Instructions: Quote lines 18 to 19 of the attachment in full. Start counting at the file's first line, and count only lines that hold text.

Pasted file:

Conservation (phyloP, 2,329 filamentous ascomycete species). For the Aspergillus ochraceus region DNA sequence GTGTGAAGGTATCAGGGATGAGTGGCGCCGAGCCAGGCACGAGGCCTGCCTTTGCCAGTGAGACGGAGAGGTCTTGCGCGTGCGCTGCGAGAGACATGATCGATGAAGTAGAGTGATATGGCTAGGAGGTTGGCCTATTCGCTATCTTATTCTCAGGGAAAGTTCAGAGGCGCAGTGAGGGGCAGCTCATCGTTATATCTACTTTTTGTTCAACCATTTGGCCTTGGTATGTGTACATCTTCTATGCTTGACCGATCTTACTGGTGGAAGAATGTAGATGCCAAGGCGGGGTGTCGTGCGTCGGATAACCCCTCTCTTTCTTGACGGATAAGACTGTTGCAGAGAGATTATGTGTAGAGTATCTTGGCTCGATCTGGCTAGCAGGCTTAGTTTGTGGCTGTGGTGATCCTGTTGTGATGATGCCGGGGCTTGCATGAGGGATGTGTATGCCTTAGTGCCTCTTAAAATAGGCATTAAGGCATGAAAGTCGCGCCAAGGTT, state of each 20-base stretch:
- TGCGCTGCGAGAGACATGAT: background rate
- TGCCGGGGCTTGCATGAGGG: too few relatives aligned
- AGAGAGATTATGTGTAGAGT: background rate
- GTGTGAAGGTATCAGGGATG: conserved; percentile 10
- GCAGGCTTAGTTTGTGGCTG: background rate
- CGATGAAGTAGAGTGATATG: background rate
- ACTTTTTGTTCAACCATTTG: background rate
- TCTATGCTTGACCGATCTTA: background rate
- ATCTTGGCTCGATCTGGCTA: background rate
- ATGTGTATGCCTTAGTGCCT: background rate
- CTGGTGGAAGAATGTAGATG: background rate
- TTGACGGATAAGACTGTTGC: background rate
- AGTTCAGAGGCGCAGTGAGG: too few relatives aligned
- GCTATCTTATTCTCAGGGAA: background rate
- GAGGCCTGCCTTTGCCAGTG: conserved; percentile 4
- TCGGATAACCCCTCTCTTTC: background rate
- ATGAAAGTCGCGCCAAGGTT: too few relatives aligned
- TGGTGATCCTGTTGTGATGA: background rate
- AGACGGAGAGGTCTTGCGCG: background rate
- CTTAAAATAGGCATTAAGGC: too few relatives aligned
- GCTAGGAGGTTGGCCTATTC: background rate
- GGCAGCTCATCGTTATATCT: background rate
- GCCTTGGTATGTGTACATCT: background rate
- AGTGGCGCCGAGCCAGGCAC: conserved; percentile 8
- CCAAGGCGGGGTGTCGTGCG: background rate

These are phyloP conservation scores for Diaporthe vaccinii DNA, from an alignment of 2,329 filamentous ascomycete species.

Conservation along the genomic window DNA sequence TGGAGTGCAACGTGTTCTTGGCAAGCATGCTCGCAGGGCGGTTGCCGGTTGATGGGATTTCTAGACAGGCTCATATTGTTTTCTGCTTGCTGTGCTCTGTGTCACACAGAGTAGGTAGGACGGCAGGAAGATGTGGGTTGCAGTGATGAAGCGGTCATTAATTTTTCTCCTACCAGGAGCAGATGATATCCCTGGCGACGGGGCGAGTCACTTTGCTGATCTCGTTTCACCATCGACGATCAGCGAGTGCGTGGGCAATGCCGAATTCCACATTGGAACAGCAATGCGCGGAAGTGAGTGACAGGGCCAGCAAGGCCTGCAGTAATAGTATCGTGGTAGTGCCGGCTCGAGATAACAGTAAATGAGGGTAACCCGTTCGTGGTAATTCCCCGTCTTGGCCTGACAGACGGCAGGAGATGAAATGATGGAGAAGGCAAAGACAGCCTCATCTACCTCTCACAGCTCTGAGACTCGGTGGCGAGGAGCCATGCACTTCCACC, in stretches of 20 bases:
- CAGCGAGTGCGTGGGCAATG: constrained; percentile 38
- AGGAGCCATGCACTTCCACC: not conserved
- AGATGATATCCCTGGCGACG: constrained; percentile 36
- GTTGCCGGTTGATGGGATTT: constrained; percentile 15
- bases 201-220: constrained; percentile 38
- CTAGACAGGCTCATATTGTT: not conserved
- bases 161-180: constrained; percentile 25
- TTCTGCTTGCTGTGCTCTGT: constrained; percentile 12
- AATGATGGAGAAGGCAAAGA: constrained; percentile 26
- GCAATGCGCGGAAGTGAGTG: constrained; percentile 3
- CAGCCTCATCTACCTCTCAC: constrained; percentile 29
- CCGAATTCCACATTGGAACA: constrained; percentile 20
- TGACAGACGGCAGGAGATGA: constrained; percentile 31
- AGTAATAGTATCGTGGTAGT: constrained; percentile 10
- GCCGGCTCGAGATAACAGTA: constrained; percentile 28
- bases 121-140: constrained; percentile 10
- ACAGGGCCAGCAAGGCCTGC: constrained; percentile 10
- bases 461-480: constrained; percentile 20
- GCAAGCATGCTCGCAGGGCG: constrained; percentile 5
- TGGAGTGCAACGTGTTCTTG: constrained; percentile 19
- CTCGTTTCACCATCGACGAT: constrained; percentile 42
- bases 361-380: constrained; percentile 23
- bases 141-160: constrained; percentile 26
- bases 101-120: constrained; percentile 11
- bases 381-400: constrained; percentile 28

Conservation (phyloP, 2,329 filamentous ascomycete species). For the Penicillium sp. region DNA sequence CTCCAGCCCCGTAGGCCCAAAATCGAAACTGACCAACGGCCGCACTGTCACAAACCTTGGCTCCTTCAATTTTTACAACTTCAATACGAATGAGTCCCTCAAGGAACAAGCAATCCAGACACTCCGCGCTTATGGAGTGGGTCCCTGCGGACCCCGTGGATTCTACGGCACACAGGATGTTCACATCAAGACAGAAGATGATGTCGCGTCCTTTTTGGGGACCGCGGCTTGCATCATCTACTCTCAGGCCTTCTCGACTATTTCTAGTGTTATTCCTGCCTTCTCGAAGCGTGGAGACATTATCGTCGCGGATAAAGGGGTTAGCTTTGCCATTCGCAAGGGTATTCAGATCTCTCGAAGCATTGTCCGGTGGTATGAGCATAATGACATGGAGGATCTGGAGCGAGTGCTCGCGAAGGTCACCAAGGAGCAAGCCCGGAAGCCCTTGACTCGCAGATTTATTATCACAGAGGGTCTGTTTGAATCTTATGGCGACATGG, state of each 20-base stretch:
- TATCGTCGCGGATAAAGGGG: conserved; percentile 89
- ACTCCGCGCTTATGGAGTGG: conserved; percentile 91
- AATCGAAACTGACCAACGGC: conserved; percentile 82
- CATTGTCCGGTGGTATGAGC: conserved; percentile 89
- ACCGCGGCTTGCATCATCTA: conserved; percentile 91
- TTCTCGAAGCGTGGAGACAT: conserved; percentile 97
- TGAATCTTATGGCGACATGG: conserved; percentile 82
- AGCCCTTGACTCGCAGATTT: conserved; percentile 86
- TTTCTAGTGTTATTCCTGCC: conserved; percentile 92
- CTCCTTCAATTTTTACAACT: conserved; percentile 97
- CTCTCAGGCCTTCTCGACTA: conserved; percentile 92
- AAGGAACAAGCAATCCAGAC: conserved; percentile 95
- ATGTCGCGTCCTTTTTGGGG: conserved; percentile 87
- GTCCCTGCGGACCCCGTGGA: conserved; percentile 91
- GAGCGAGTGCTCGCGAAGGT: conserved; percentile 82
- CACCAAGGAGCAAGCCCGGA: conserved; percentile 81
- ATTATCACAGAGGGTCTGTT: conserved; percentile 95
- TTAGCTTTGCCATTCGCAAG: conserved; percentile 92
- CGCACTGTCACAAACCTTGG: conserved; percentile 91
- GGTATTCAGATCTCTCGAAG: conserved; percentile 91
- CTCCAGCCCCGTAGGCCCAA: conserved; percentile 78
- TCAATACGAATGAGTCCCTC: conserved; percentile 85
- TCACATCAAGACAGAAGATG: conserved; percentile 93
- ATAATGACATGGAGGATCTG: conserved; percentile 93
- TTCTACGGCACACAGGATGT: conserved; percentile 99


- ATGAAAGTCGCGCCAAGGTT: too few relatives aligned
- TGGTGATCCTGTTGTGATGA: background rate